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Canadian oil sands in the US market

07.01.2011  |  Thinnes, Billy,  Hydrocarbon Processing Staff, Houston, TX


A recent report from IHS CERA analyzed the role of Canadian oil sands in the US market. Currently, the US is practically the only market for Canadian crude oil. Although Canadian oil is exported to many US regions, the majority of exports, including oil sands, go to the US Midwest. With the two recent pipeline expansions from western Canada to the US Midwest commissioned in 2010 (Enbridge’s Alberta Clipper at 450,000 bpd and TransCanada’s Keystone at 590,000 bpd), new oil sands supply will be consumed in this region (Fig. 1).

  Fig. 1. Current and proposed crude flow from Western 
  Canada to the US Midwest and Gulf Coast.

Crude supply.
Crude oil supply in the US Midwest is nearing a saturation point. IHS CERA projects that the bulk of oil sands export growth to the US Midwest will be a product called dilbit (diluted bitumen), a heavy crude oil. To prepare for increasing heavy crude supplies, a number of Midwest refiners are adding sophisticated coking upgrading units to their refineries, enabling them to accept growing dilbit volumes. The combination of new pipeline capacity and additional refining capacity geared to accept dilbit means that, in the near term, the Midwest market can absorb additional oil sands production. However, considering the potential for oil sands production to double in the next decade, by 2015 oil sands dilbit exports will likely exceed the Midwest refiners’ ability to process the heavy crude. It’s possible that some Midwest refiners could further upgrade their refineries, increasing the market for dilbit. But growing Canadian supplies to the US Midwest have coincided with a renaissance in light crude oil production in the region, led by the Bakken tight oil play, mainly in North Dakota but also extending into Montana. Total production from the formation has grown from less than 10,000 bd in 2003 to an estimated 400,000 bd in 2011, making North Dakota the fourth-largest oil-producing state in the US.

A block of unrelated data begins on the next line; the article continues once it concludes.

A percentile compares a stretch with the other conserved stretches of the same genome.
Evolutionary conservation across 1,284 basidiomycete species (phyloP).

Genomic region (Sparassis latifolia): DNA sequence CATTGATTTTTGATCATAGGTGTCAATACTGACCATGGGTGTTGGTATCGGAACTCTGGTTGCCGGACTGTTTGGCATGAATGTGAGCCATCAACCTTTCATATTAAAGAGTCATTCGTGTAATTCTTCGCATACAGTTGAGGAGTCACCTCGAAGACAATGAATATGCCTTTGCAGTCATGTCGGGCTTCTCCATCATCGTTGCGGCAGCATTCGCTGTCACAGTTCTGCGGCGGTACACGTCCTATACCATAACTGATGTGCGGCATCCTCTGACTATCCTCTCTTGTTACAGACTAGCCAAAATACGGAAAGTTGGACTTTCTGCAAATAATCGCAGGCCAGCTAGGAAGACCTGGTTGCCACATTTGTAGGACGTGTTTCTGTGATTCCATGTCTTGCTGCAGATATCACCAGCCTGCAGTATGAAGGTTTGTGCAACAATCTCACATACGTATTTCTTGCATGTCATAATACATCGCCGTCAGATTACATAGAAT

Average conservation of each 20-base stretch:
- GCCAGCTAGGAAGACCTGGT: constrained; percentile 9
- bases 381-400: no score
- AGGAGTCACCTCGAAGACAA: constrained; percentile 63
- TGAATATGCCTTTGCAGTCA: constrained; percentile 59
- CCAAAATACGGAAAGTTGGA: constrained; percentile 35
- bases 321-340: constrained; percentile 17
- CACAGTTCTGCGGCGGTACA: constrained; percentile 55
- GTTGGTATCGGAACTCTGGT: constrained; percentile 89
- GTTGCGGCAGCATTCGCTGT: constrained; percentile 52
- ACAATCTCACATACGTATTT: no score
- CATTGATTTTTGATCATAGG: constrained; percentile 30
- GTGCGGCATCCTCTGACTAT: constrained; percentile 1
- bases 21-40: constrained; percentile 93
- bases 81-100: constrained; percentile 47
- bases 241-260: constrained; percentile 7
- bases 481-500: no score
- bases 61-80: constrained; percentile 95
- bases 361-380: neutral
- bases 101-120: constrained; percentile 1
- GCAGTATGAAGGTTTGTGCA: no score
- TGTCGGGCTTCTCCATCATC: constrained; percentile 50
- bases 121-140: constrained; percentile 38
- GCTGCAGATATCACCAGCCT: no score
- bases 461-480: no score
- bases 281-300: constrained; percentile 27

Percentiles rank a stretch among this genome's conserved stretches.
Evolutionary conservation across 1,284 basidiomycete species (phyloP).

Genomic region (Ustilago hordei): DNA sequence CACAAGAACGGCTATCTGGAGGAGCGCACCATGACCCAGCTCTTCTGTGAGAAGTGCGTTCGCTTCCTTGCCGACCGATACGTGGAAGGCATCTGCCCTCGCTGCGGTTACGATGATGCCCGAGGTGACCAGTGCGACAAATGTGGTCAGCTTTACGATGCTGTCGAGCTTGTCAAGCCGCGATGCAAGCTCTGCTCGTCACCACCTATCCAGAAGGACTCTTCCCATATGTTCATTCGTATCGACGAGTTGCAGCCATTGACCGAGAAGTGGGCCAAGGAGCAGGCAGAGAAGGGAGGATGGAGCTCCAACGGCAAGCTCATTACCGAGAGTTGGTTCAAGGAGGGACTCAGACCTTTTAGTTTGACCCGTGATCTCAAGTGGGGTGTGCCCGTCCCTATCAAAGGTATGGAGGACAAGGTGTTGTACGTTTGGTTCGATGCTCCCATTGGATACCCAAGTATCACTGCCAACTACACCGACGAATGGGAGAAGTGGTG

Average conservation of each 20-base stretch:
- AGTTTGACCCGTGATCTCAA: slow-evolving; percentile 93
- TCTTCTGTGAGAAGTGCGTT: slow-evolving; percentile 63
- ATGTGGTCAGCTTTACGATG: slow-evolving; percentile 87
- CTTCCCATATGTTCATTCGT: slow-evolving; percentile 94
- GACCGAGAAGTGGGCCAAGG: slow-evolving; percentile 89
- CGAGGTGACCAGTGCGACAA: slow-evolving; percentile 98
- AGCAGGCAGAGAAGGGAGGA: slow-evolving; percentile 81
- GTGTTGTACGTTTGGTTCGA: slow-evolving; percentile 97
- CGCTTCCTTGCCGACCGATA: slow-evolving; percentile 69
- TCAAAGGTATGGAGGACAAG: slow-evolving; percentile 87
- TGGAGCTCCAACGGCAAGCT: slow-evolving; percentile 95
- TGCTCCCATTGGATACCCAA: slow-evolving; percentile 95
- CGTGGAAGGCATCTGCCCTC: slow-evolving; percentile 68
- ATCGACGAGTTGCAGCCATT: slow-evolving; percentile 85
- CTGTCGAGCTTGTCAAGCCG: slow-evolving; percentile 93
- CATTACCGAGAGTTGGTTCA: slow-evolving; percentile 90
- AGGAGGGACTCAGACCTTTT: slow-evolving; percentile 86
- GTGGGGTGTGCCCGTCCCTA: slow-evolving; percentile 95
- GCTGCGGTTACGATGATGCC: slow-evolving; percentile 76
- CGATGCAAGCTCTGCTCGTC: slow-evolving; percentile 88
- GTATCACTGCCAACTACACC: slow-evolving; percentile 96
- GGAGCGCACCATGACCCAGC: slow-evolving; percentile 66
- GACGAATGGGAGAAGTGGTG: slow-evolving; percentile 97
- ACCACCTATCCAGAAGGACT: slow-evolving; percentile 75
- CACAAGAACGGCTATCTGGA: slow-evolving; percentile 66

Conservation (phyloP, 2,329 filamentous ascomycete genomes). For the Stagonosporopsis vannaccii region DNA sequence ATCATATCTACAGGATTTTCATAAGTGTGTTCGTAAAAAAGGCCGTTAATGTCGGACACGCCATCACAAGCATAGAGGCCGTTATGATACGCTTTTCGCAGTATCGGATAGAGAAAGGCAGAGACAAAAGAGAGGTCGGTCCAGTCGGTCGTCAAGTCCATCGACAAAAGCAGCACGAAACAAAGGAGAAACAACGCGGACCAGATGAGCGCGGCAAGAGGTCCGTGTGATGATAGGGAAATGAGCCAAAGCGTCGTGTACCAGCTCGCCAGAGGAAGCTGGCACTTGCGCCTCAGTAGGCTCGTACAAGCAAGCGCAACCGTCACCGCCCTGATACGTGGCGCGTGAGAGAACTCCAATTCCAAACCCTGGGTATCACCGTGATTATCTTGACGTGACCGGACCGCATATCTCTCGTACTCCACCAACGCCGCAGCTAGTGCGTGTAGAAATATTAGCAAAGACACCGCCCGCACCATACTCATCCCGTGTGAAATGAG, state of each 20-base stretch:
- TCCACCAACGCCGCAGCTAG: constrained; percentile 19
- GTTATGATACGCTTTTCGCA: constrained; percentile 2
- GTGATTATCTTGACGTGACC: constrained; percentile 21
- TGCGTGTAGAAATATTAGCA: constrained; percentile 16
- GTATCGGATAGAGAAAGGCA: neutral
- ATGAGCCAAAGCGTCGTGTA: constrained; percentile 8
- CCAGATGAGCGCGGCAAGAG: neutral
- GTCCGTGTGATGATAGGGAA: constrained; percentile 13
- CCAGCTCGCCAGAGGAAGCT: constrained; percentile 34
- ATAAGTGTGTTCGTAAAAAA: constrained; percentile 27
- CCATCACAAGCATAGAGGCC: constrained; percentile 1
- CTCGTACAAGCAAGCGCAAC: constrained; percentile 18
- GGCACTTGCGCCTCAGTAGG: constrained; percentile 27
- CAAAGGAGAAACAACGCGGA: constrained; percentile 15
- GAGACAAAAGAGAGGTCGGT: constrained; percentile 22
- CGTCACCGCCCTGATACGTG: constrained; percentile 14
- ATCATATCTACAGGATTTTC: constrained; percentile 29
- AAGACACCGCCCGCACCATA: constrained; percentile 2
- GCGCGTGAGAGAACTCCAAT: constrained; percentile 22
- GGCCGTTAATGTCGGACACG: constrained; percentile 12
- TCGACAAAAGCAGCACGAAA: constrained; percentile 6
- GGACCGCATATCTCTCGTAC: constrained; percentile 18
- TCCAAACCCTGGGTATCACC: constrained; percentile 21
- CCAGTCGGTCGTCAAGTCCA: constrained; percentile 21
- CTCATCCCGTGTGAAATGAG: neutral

IHS CERA estimates that production from the play could reach at least 800,000 bd by 2016–2018. Production elsewhere in the Midwest is also rising: output in Oklahoma and Kansas has increased by about 10% since 2007. Consequently, with ample and growing light domestic crude supplies in the region, it is unclear whether refiners would make costly upgrades to process more heavy crude supply from Canada.